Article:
Spring walks in Yorkshire
24 May 2019
Springtime is in full swing, the cold of winter is starting to be replaced with a few sunny days, and the flowers are blooming. And that means that many of us are putting our walking shoes on a little bit more frequently these days, and heading out to explore new places as well as those we already love to frequent.
Yorkshire is full of beautiful places to go for a walk, so we thought we’d do a little roundup of some of our favourite routes and spots to give you a little bit of inspiration if you’re in need of new ideas for places you can head out to stretch your legs in the fresh air.
This 18th century house has a five mile circular walk around the house through a bluebell wood, so spring is a wonderful time to visit as the grounds really are at their best at this time of year.
The whole walk is around 5 miles long, and it’s a nice easy walk. There is plenty to do in the gardens, too, such as visiting the Bird Gardens to see some exotic birds, boat trips across the lake, or tiring little ones out on the Adventure Playground. You might even get to see some lambs at Cote Hill in the springtime too!
Newton Wood is one of the best places to see bluebells in Yorkshire, and this walk also has plenty of other spring flowers until around the end of May. This one is better for slightly more experienced walkers, as you’ll go up Roseberry Topping which offers amazing views of the scenery below, and it is just under 8 miles long.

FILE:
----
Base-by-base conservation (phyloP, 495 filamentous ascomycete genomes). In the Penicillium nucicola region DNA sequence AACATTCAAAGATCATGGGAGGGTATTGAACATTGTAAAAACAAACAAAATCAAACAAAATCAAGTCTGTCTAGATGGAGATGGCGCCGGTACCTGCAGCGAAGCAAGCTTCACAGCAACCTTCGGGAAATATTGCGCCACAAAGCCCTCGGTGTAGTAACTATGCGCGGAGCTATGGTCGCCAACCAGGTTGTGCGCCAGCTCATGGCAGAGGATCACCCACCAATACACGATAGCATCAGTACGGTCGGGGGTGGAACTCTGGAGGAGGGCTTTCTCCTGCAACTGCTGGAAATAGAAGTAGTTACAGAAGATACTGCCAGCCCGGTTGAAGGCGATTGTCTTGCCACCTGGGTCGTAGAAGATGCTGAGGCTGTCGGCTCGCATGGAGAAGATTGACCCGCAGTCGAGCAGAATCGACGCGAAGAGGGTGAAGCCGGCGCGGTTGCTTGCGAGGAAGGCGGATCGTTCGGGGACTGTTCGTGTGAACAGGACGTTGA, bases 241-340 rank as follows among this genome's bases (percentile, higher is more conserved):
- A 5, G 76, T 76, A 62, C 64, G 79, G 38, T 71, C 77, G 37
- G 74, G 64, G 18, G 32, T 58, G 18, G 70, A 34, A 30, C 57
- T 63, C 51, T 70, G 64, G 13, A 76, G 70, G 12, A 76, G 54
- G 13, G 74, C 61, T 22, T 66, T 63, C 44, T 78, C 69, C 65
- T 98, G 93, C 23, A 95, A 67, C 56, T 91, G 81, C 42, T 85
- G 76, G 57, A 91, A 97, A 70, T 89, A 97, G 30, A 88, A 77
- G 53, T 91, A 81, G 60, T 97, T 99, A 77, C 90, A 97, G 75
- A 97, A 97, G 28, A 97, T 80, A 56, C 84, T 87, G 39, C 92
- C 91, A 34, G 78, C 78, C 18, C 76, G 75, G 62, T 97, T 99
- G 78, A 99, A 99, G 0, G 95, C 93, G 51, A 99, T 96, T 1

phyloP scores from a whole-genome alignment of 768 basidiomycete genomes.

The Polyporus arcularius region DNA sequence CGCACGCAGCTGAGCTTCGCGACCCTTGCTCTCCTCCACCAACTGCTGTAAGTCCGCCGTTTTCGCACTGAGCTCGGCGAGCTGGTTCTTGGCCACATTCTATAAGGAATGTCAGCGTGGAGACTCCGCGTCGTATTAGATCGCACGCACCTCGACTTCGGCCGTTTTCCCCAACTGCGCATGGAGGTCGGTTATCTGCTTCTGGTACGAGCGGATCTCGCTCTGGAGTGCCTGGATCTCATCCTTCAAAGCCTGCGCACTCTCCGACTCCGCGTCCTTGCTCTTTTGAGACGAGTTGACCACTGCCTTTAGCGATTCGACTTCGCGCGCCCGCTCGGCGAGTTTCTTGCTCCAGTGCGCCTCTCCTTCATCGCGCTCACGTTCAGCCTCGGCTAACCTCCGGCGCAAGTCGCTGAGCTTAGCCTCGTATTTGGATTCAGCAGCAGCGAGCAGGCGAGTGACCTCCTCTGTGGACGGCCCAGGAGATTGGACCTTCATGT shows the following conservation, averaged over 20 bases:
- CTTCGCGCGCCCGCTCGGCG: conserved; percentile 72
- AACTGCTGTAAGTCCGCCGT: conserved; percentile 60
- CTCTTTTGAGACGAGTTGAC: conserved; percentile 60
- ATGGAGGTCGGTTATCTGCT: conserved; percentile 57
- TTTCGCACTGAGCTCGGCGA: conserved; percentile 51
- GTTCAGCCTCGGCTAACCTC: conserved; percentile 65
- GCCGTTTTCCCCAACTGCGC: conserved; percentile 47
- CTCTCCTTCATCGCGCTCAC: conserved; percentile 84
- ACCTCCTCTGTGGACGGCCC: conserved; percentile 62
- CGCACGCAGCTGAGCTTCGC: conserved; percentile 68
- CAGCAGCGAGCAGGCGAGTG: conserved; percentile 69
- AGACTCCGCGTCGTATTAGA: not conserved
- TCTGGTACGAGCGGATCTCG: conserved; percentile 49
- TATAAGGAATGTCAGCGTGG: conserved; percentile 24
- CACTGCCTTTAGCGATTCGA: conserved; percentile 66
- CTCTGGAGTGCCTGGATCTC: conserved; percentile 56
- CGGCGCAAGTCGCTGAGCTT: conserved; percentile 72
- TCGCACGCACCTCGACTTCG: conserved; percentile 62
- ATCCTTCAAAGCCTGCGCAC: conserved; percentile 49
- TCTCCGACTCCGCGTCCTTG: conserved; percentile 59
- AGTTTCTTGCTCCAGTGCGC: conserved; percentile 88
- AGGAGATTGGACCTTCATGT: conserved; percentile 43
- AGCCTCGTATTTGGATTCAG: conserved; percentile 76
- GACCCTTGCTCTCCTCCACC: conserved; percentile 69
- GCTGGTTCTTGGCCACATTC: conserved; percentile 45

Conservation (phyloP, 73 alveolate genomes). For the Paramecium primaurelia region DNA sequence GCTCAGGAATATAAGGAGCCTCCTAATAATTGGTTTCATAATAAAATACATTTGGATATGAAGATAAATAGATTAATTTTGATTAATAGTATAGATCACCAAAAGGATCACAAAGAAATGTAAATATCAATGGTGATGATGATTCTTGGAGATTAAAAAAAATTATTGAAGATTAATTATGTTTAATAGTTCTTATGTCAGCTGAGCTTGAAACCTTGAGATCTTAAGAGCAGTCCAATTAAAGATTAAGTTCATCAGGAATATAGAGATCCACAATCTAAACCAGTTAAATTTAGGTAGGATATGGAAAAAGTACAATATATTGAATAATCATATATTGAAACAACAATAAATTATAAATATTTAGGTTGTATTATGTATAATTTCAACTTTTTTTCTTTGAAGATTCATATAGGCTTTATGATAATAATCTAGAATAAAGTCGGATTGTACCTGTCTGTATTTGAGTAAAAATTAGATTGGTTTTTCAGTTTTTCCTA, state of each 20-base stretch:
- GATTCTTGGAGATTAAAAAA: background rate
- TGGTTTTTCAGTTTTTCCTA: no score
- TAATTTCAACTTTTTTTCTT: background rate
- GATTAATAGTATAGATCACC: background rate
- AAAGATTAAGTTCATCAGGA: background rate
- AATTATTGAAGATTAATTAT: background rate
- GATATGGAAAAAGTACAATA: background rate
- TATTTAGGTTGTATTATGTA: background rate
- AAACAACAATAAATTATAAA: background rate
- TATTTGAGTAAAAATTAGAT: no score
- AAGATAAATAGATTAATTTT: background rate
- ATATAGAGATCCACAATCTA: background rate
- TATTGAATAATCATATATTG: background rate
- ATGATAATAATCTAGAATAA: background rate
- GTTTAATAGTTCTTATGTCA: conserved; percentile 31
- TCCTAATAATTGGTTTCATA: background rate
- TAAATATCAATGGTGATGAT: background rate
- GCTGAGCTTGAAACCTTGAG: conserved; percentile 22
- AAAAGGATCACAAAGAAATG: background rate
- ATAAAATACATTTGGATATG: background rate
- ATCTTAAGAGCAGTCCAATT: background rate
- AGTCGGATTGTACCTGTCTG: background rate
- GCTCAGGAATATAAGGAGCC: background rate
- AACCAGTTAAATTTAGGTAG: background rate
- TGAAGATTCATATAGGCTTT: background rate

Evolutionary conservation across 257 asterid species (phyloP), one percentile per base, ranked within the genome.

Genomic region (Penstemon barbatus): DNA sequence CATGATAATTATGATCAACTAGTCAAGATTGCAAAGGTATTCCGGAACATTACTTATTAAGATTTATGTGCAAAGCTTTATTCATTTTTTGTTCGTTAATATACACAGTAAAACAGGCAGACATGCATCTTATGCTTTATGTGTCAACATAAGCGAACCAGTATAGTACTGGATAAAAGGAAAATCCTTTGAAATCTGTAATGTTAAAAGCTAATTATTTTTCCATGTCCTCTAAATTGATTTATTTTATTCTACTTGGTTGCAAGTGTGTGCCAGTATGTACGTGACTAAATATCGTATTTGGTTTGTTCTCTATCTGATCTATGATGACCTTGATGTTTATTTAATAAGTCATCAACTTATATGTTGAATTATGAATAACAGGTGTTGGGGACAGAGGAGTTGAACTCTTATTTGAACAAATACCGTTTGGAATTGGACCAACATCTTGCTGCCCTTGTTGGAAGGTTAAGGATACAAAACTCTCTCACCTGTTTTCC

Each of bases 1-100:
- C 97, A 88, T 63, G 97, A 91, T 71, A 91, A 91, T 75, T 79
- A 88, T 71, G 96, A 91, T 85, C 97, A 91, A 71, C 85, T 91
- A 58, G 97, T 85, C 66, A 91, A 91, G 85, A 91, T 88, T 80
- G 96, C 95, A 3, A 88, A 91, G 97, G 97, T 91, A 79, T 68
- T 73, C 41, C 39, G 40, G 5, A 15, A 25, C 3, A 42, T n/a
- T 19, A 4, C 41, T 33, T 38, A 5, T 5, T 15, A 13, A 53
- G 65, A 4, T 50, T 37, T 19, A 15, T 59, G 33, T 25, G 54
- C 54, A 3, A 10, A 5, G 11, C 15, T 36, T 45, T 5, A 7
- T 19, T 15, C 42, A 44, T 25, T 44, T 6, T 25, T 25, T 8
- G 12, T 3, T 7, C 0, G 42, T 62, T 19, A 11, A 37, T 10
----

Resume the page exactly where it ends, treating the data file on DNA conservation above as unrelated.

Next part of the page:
On your way back to the village, you’ll be able to enjoy a more leisurely stroll through Slacks Wood and Cliff Ridge Wood, so there’s plenty of woodland to be enjoyed.
This is a stunning walk with a wonderful backdrop, and Fountains Abbey is a great place to start your Yorkshire spring walk. This particular route is around 5 miles long, and you’ll also pass Studley Royal Water Garden and the deer Park.
Besides the stunning Abbey ruins themselves, which are rather breathtaking, you’ll see plenty of spring flowers, wild garlic, and wildlife too.
The Bridestones are a group of sandstone rocks which have been eroded away by the weather and passing of time over the years to create really interesting natural sculptures. They are set in a National Trust nature reserve, and the area is a designated Site of Special Scientific Interest, which makes it all the more special.
There’s plenty of wildlife to see, including adders, turtle doves, raptors, and water voles, and even some carnivorous sundew plants which feed on insects. This particular walk is just under 5 miles long, and is a great way to explore this area.
We hope this has given you a little bit of inspiration for some nice spring walks you might wish to try out for yourself, if you’re out walking in Yorkshire in the coming months. Be sure to get in touch if you fancy staying with us at our Yorkshire holiday park while you’re in the area.